Exodus - control your connections
The Exodus App can be used to determine which users a person follows on twitter have identical accounts on identi.ca. Any user can be queried by anyone. It is built with the Epixa library on Zend Framework and requires PHP 5.3.
How does it work?
Given a username, exodus queries the twitter api for all of the people that the given user follows (the user's friends). It queries the api through Zend Framework's http client. This particular query can only return 100 people at a time, so it will execute this request with a pagination "cursor" until all users are returned.
Once all of the friends are retrieved, exodus iterates over each person and queries the identi.ca api for a user that has the exact same username. At the time of this writing, the identi.ca api does not support querying for multiple users at a time (unlike the twitter api), so each user must be retrieved by its own request.
The collection of all users that are on both twitter and identi.ca are then rendered to the screen in a table with links to both their twitter and identi.ca profiles.
Every time a user's friends are queried from twitter, the resulting collection (after all paginated requests are made) is cached for all subsequent requests for twelve hours.
The result of every request for a user on identi.ca (found or not) is cached individually. If a user is found, the request is cached indefinitely. If a user is not found, the request is cached for six hours. Obviously it would be ideal not to have so many requests being made to identi.ca, but since that is the api we have to work with, this caching scheme means that exodus gets faster the more people queries are made. If two different users follow many of the same people, then queries to each user will benefit from the cache of the other.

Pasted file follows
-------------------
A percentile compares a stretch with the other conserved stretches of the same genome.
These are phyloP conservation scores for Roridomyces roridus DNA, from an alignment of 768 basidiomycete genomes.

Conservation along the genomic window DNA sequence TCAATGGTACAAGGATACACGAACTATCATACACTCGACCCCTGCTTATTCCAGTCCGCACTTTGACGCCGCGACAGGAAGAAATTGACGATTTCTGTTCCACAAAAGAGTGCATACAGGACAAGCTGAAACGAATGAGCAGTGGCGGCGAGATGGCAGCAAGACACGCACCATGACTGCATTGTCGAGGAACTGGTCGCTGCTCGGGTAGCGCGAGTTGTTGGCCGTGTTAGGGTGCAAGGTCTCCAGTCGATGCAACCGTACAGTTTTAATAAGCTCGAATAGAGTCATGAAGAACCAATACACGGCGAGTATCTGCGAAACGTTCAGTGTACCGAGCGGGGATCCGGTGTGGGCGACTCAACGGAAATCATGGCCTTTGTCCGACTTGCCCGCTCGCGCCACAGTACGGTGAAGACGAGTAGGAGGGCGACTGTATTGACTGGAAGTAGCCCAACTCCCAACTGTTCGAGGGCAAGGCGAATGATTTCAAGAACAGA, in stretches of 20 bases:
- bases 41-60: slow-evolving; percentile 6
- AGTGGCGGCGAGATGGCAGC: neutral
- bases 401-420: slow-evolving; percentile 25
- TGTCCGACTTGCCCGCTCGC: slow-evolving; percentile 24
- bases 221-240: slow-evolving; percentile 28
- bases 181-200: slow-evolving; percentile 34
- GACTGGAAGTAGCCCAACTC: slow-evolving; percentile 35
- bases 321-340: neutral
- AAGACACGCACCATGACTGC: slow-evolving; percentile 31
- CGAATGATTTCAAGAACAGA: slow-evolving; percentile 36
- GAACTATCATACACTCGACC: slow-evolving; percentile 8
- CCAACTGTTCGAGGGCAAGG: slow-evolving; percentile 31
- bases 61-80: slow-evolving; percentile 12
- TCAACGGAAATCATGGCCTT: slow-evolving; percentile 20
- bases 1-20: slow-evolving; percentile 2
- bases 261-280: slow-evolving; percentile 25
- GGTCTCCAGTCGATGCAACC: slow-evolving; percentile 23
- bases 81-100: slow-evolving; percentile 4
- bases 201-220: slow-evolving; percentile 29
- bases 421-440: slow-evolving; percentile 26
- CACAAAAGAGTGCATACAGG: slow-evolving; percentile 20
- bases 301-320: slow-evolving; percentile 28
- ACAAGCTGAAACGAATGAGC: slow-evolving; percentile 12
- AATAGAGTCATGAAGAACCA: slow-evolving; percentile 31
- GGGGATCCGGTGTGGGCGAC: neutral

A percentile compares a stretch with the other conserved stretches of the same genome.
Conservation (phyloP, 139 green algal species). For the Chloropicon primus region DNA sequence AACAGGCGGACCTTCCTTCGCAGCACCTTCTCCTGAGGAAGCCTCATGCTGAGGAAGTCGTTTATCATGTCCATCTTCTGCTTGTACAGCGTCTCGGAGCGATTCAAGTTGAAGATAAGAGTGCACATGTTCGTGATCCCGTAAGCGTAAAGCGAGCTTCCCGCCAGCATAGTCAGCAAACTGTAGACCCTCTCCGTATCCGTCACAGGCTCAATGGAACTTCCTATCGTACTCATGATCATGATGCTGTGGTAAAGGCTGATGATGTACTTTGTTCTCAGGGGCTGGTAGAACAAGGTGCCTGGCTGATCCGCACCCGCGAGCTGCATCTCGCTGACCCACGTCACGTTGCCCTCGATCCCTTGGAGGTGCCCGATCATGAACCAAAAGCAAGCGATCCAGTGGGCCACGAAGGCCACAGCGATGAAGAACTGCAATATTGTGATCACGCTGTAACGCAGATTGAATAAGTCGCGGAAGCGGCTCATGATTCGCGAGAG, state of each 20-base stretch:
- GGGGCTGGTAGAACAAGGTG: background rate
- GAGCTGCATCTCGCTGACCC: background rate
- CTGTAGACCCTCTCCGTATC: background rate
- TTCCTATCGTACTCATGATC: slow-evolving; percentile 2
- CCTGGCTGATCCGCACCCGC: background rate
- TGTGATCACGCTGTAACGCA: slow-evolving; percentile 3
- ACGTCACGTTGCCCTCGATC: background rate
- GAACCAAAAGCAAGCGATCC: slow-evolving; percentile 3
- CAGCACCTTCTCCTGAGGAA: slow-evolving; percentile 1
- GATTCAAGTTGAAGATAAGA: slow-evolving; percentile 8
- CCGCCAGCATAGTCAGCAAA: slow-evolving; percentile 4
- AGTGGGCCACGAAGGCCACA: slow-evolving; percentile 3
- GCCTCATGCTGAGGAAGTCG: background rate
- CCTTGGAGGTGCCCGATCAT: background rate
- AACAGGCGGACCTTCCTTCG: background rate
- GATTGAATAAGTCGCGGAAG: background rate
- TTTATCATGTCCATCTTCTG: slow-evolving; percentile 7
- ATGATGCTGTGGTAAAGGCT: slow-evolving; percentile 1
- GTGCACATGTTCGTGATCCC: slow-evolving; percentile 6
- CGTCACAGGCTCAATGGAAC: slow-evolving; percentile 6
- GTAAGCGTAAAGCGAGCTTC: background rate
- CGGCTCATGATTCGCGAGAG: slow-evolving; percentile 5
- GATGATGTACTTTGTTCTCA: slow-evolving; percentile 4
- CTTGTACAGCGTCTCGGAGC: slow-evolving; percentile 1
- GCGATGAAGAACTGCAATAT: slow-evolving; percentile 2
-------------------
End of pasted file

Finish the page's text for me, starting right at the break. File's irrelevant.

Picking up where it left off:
Twitter authentication is performed via OAuth and is enforced installation-wide by configuration settings. If you do not enable OAuth configuration, then exodus will unhindered without it. The only reason to use authentication is to better handle the api rate limits imposed by Twitter.
If you are installing exodus for your personal use, go ahead and disable Oauth. Without authentication, exodus can only make up to 150 requests to Twitter each hour per IP Address. This should be more than necessary for personal installations.
If you are installing exodus for public use, you should enable OAuth.
Authenticated requests to Twitter have a rate limit of 350 requests per hour per user. In other words, the burden of rate limits is shifted to the people using your application rather than the application itself.
You will need a web-server (Apache, Nginx) and PHP 5.3.x to run this. Then:
- Clone this repo
- Add or remove oauth settings to config/settings/<environment>.php
- If you specify a specific directory for filesystem caching, make it writable